Whether you’re a teen athlete, a soccer mom, or an adult weekend warrior, it’s good to have an understanding of sports medicine. After all, you never know when you or your child might need it.
As its name implies, sports medicine is a branch of medicine that deals with both physical fitness and the treatment and prevention of sports and exercise-related injuries.
As you might imagine, sports medicine health care providers have special training, even though sports medicine is not considered a medical specialty in itself. Generally, these physicians are board-certified in internal medicine, emergency medicine, family medicine, or any other specialty, and have received additional training that enables them to help restore function to injured patients as quickly as possible.
Sports medicine providers also have knowledge about the prevention of illness and injury in physically active people. Not only do they work with professional athletes, but also treat children and teenagers involved in sports, as well as adults who exercise for personal fitness. In addition, sports medicine providers treat those who have physically demanding occupations, such as construction workers, mechanics, first responders, dancers, and more.
Many, though not all, sports medicine health care providers have surgical training, practicing as orthopedic surgeons. However, sports medicine also relies on the professional expertise of other health care providers. These include:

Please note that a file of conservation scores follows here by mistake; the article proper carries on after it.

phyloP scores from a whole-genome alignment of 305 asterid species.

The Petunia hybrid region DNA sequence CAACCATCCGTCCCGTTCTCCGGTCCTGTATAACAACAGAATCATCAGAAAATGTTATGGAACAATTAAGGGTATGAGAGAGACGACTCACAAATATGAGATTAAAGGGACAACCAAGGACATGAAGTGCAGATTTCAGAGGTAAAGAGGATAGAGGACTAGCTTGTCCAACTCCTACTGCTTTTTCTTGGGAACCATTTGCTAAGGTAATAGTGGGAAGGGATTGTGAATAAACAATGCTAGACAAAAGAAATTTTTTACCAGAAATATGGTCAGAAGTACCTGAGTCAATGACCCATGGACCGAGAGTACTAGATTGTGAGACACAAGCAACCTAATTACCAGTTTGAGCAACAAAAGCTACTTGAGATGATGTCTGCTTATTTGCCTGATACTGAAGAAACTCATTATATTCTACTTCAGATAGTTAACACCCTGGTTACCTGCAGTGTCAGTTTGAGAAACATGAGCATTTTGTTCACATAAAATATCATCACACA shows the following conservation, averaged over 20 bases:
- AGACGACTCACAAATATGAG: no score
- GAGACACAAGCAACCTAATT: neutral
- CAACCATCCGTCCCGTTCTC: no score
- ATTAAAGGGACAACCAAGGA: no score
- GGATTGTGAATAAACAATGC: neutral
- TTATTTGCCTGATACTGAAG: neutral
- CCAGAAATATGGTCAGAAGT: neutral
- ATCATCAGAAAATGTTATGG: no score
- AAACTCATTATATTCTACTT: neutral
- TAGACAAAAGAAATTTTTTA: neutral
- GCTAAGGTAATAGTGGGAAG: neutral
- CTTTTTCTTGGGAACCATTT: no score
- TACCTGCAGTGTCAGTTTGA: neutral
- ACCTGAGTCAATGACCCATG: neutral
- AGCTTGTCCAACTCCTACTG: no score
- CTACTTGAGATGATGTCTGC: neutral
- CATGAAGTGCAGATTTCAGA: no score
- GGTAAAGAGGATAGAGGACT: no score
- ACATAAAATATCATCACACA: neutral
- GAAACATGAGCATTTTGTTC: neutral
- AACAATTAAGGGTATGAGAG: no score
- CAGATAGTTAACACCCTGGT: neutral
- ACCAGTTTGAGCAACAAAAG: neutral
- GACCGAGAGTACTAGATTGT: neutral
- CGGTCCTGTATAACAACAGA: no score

· Physical therapists, who help patients rehabilitate and recover from their sports and exercise-related injuries
· Certified athletic trainers, who provide the rehabilitative exercise routines that help patients regain their strength and, also, develop conditioning programs to help patients prevent future injury
· Nutritionists, who provide dietary advice and assist those who need to lose or gain weight in order to improve their physical functioning
Among the common injuries that a sports medicine health care provider would treat include:
· Knee and shoulder injuries
· Tendonitis (tennis elbow, Achilles tendonitis, swimmer’s shoulder)
· Exercise-induced asthma
· Cartilage injuries
· Heat-related illness (cramps, exhaustion, fainting spells, heat stroke)
When to consult a sports medicine specialist
If you or your child is seriously injured while exercising or participating in a sports activity, it might be best to seek immediate treatment at a nearby emergency room depending on the severity of the injury. Symptoms of a significant injury include major pain, swelling, numbness, and/or the inability to place weight on the injured area.
If none of these symptoms are apparent, rest, icing, compression, and elevation (RICE treatment) may help alleviate your pain. If the injury doesn’t heal soon after, call your health care provider for guidance and/or referral to a sports medicine specialist.
If you are diagnosed with a moderate to severe sports injury, treatment may include keeping the injured area immobilized with a cast or sling. In more severe cases involving torn tissue or misaligned bones, a surgical procedure may be needed, although most sport injuries do not require surgery.
The Colorado Center for Orthopaedic Excellence in Colorado Springs regularly treats injuries to bones and joints, providing the best of care. If you’ve sustained a sports injury, our board-certified orthopedic surgeons will diagnose the condition and explain your treatment options. Call us at (719) 623-1050 today for an appointment.